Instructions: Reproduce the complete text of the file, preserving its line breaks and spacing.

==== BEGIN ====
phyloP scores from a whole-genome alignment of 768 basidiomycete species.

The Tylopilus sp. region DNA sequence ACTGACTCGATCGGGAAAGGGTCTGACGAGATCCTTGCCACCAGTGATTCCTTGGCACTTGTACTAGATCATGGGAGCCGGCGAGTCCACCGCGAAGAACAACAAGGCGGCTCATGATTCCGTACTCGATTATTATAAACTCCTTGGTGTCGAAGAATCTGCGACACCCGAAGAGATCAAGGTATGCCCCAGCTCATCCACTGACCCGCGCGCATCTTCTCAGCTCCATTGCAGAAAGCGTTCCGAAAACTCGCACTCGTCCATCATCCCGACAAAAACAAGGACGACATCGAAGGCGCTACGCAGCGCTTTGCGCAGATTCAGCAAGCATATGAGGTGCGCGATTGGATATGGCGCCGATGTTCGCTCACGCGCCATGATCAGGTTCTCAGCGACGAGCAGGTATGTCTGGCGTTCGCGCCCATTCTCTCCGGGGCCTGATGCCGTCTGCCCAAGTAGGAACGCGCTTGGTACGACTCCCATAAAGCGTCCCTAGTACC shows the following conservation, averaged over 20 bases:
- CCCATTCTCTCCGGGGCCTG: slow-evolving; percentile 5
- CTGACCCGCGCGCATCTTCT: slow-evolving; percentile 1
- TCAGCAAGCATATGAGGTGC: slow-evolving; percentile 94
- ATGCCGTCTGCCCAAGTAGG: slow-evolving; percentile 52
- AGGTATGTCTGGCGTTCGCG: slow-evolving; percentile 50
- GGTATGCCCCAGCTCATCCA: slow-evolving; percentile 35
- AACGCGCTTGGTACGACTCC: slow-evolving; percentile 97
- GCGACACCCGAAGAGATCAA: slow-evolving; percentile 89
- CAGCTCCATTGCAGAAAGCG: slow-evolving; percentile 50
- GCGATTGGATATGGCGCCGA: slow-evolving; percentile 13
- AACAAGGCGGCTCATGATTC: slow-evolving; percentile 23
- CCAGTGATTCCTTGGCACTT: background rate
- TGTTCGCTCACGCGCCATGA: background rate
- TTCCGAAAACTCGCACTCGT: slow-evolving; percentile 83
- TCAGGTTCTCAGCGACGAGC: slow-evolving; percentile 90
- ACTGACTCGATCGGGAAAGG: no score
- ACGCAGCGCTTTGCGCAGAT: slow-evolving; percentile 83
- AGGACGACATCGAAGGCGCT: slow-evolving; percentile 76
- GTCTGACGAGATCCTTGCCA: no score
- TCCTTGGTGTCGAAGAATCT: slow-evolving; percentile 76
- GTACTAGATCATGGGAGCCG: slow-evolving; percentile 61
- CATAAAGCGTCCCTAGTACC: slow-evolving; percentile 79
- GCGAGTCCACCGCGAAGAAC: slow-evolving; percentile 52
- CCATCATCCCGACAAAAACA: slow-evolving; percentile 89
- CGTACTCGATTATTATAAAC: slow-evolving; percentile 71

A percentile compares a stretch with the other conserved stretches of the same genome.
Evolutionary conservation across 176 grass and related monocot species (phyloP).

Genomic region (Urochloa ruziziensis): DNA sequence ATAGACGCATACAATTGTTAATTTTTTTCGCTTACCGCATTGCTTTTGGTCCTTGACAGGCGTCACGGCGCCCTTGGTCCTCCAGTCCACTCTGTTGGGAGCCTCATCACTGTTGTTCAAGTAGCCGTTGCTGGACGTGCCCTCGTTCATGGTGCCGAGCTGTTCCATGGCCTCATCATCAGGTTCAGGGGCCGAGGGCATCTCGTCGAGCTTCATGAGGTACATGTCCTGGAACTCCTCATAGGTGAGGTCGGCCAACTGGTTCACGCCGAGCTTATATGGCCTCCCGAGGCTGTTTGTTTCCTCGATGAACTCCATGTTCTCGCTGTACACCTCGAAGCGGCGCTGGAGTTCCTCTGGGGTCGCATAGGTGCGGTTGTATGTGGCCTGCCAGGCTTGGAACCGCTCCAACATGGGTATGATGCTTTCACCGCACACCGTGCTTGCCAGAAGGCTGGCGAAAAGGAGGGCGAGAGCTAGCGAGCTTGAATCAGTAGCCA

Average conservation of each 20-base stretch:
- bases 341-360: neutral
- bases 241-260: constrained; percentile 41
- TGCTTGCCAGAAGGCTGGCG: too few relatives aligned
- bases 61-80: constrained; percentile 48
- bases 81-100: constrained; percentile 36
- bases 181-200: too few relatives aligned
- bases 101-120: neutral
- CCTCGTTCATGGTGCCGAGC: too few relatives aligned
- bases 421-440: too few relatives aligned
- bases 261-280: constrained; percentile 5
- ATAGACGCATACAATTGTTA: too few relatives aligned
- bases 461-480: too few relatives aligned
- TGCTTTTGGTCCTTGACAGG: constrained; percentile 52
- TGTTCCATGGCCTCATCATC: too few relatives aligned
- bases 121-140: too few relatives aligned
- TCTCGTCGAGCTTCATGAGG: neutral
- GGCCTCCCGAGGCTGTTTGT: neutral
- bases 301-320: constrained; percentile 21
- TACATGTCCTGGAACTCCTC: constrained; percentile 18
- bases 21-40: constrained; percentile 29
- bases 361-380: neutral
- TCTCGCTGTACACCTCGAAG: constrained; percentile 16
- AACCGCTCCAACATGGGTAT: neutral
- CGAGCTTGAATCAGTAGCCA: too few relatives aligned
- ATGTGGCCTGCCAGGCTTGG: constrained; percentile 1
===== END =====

phyloP scores from a whole-genome alignment of 768 basidiomycete species.

The Tylopilus sp. region DNA sequence ACTGACTCGATCGGGAAAGGGTCTGACGAGATCCTTGCCACCAGTGATTCCTTGGCACTTGTACTAGATCATGGGAGCCGGCGAGTCCACCGCGAAGAACAACAAGGCGGCTCATGATTCCGTACTCGATTATTATAAACTCCTTGGTGTCGAAGAATCTGCGACACCCGAAGAGATCAAGGTATGCCCCAGCTCATCCACTGACCCGCGCGCATCTTCTCAGCTCCATTGCAGAAAGCGTTCCGAAAACTCGCACTCGTCCATCATCCCGACAAAAACAAGGACGACATCGAAGGCGCTACGCAGCGCTTTGCGCAGATTCAGCAAGCATATGAGGTGCGCGATTGGATATGGCGCCGATGTTCGCTCACGCGCCATGATCAGGTTCTCAGCGACGAGCAGGTATGTCTGGCGTTCGCGCCCATTCTCTCCGGGGCCTGATGCCGTCTGCCCAAGTAGGAACGCGCTTGGTACGACTCCCATAAAGCGTCCCTAGTACC shows the following conservation, averaged over 20 bases:
- CCCATTCTCTCCGGGGCCTG: slow-evolving; percentile 5
- CTGACCCGCGCGCATCTTCT: slow-evolving; percentile 1
- TCAGCAAGCATATGAGGTGC: slow-evolving; percentile 94
- ATGCCGTCTGCCCAAGTAGG: slow-evolving; percentile 52
- AGGTATGTCTGGCGTTCGCG: slow-evolving; percentile 50
- GGTATGCCCCAGCTCATCCA: slow-evolving; percentile 35
- AACGCGCTTGGTACGACTCC: slow-evolving; percentile 97
- GCGACACCCGAAGAGATCAA: slow-evolving; percentile 89
- CAGCTCCATTGCAGAAAGCG: slow-evolving; percentile 50
- GCGATTGGATATGGCGCCGA: slow-evolving; percentile 13
- AACAAGGCGGCTCATGATTC: slow-evolving; percentile 23
- CCAGTGATTCCTTGGCACTT: background rate
- TGTTCGCTCACGCGCCATGA: background rate
- TTCCGAAAACTCGCACTCGT: slow-evolving; percentile 83
- TCAGGTTCTCAGCGACGAGC: slow-evolving; percentile 90
- ACTGACTCGATCGGGAAAGG: no score
- ACGCAGCGCTTTGCGCAGAT: slow-evolving; percentile 83
- AGGACGACATCGAAGGCGCT: slow-evolving; percentile 76
- GTCTGACGAGATCCTTGCCA: no score
- TCCTTGGTGTCGAAGAATCT: slow-evolving; percentile 76
- GTACTAGATCATGGGAGCCG: slow-evolving; percentile 61
- CATAAAGCGTCCCTAGTACC: slow-evolving; percentile 79
- GCGAGTCCACCGCGAAGAAC: slow-evolving; percentile 52
- CCATCATCCCGACAAAAACA: slow-evolving; percentile 89
- CGTACTCGATTATTATAAAC: slow-evolving; percentile 71

A percentile compares a stretch with the other conserved stretches of the same genome.
Evolutionary conservation across 176 grass and related monocot species (phyloP).

Genomic region (Urochloa ruziziensis): DNA sequence ATAGACGCATACAATTGTTAATTTTTTTCGCTTACCGCATTGCTTTTGGTCCTTGACAGGCGTCACGGCGCCCTTGGTCCTCCAGTCCACTCTGTTGGGAGCCTCATCACTGTTGTTCAAGTAGCCGTTGCTGGACGTGCCCTCGTTCATGGTGCCGAGCTGTTCCATGGCCTCATCATCAGGTTCAGGGGCCGAGGGCATCTCGTCGAGCTTCATGAGGTACATGTCCTGGAACTCCTCATAGGTGAGGTCGGCCAACTGGTTCACGCCGAGCTTATATGGCCTCCCGAGGCTGTTTGTTTCCTCGATGAACTCCATGTTCTCGCTGTACACCTCGAAGCGGCGCTGGAGTTCCTCTGGGGTCGCATAGGTGCGGTTGTATGTGGCCTGCCAGGCTTGGAACCGCTCCAACATGGGTATGATGCTTTCACCGCACACCGTGCTTGCCAGAAGGCTGGCGAAAAGGAGGGCGAGAGCTAGCGAGCTTGAATCAGTAGCCA

Average conservation of each 20-base stretch:
- bases 341-360: neutral
- bases 241-260: constrained; percentile 41
- TGCTTGCCAGAAGGCTGGCG: too few relatives aligned
- bases 61-80: constrained; percentile 48
- bases 81-100: constrained; percentile 36
- bases 181-200: too few relatives aligned
- bases 101-120: neutral
- CCTCGTTCATGGTGCCGAGC: too few relatives aligned
- bases 421-440: too few relatives aligned
- bases 261-280: constrained; percentile 5
- ATAGACGCATACAATTGTTA: too few relatives aligned
- bases 461-480: too few relatives aligned
- TGCTTTTGGTCCTTGACAGG: constrained; percentile 52
- TGTTCCATGGCCTCATCATC: too few relatives aligned
- bases 121-140: too few relatives aligned
- TCTCGTCGAGCTTCATGAGG: neutral
- GGCCTCCCGAGGCTGTTTGT: neutral
- bases 301-320: constrained; percentile 21
- TACATGTCCTGGAACTCCTC: constrained; percentile 18
- bases 21-40: constrained; percentile 29
- bases 361-380: neutral
- TCTCGCTGTACACCTCGAAG: constrained; percentile 16
- AACCGCTCCAACATGGGTAT: neutral
- CGAGCTTGAATCAGTAGCCA: too few relatives aligned
- ATGTGGCCTGCCAGGCTTGG: constrained; percentile 1